The fact that Odysseus wants more than anything to return home and see his wife – so badly that he even gives up his potential life with Calypso – supports that commitment to one’s family is the most important duty of a Greek male. When Odysseus does return home and finds that suitors have overrun his house he takes action and eliminates all of them. Although it may be argued that a couple of the suitors were genuine, decent people and should not have been killed, his decision to kill all of them attests to the duties of a good husband.
The suitors entering his home without verification of his death was a strike at his honor. It is from his decision to eliminate all of the suitors that we can learn about how Ancient Greek society viewed the male gender role. Men were expected to be strong and to protect the honor of their home, to enter discussion over who was the most in the wrong displayed weakness. In order for a man to reclaim his good name he must do away with any and all threats. This notion toward the expectations for Ancient Greek male gender roles is further supported by the actions of Odysseus’ son Telemachus.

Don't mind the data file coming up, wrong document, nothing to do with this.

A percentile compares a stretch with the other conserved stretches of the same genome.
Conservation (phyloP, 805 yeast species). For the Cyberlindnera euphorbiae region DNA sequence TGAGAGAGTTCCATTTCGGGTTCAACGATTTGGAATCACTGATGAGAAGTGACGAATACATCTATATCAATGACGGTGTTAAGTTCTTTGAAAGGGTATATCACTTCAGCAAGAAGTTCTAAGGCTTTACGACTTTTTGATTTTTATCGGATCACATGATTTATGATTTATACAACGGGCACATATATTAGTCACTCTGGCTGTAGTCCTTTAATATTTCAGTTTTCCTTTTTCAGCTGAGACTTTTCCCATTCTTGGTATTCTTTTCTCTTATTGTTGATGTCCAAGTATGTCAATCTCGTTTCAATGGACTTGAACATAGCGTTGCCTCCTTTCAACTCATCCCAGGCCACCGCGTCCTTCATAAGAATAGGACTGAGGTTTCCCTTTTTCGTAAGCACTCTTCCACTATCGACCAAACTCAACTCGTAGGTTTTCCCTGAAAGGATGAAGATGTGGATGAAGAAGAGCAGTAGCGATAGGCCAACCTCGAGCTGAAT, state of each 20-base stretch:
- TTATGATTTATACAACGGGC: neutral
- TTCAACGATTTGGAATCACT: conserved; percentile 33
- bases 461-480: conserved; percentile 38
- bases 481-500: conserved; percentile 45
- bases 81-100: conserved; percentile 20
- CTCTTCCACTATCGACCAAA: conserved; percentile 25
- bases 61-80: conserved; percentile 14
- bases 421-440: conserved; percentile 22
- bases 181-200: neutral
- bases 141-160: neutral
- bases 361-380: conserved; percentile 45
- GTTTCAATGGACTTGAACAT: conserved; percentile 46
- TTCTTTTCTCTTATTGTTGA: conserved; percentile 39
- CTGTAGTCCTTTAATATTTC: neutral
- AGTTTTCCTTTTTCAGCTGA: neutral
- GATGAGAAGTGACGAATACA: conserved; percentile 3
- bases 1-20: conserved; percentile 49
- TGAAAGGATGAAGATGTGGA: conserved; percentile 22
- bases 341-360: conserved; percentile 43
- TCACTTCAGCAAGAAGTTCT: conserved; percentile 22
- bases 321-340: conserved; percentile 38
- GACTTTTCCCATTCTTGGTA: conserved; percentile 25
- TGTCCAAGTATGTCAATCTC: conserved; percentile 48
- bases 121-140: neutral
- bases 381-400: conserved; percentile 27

Telemachus had never met his father but still decided to set out on an expedition to find him. The fact that Telemachus had never met Odysseus when he decided to risk his life to find him validates the importance of family. Clearly common ethics in Ancient Greek civilization endorsed family over everything. A son was expected to fight for his family no matter how close his relationship with the rest of his family may be. Normal male gender roles were to maintain honor and protect one’s family.